The more time you spend on cerebral activities, the better prepared your brain is to withstand the ravages of age.
That’s the takeaway from research just published in the journal Neurology that confirms—and helps explain why—people who habitually read, write, and otherwise process information are less likely to experience mental declines late in life.
The study suggests that while a mentally active lifestyle may not prevent formation of the plaques and tangles associated with Alzheimer’s disease, it makes it less likely their presence will impair one’s mental functioning.
“Individuals with high lifetime levels of cognitive activity show slower decline, despite the presence of underlying pathology.”
“Habitual participation in cognitively stimulating pursuits over a lifetime might substantially increase the efficiency of some cognitive systems,” writes a research team led by neuropsychologist Robert Wilson of Chicago’s Rush University Medical Center. This efficiency apparently counteracts the often-devastating effects of nervous system diseases.
Wilson and his colleagues describe a study of 294 elderly people, who began by reporting their level of cognitive activity—not only at the present time, but also during childhood, young adulthood, and middle age. They specifically noted how often they performed such activities as reading books, writing letters, or visiting a library at each stage of their lives.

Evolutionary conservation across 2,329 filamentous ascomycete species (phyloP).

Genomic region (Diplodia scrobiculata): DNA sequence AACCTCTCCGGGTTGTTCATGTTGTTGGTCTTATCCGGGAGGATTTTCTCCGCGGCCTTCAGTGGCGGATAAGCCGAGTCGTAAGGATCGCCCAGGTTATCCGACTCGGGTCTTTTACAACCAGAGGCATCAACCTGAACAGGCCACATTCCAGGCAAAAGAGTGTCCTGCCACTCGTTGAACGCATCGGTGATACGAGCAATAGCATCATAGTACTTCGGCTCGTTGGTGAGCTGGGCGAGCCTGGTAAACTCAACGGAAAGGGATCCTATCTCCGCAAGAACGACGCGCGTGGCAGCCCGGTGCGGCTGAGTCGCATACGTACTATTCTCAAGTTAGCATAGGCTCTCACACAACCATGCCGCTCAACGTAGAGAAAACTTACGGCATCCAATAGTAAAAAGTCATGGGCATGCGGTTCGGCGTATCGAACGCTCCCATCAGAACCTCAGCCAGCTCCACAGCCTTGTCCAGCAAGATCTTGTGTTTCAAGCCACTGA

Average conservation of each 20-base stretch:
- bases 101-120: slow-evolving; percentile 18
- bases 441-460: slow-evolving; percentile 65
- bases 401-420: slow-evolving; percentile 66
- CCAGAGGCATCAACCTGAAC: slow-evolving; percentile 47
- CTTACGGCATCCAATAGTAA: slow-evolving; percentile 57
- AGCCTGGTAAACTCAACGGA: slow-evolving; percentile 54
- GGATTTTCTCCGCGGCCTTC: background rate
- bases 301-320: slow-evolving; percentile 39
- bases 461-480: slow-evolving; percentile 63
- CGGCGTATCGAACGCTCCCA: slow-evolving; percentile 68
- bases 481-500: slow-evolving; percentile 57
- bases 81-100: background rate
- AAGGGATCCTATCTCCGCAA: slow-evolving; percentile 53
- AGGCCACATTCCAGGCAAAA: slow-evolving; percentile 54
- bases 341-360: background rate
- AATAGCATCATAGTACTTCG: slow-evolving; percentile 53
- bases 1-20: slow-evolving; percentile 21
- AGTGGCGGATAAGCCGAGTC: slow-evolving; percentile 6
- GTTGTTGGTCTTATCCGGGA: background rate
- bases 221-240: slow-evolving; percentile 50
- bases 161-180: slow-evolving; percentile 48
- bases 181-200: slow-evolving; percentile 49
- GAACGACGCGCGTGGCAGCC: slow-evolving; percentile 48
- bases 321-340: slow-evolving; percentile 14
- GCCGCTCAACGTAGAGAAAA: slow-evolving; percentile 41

Their cognitive functioning was then examined on a yearly basis up until their death. Tests were given to measure a variety of skills, including long-term memory, working memory, and visuospatial ability. Finally, within hours after their deaths, their brains were removed and examined for evidence of various diseases.
The key result: “More frequent cognitive activity can counterbalance the cognitive loss associated with neuropathological conditions.”
In the words of an accompanying editorial, the researchers found that “individuals with high lifetime levels of cognitive activity show slower decline, despite the presence of underlying pathology.”
“Interestingly,” the editorial continues, “both more frequent current and early-life engagement in cognitively stimulating activities were shown to independently slow late-life cognitive decline.” This suggests it's never too late to start, but earlier is better.
A study published last year also reported a link between mental activity and old-age neurological disorders. It found people who were mentally active throughout their lives had, in their later years, lower levels of beta-amyloids—clumps of proteins that build up into the plaques associated with Alzheimer’s Disease.
That would certainly be a good thing. But even if it’s ultimately disproved, this new research suggests regular mental stimulation is still extremely valuable in that it reduces the insidious ability of such neurological disorders to impair our thinking.
Either way, the studies point toward the same prescription. As the Neurology editorial notes, we all “ask ourselves from time to time, can we do anything to slow down late-life cognitive decline? The results suggest yes—read more books, write more, and do activities that keep your brain busy, irrespective of your age.”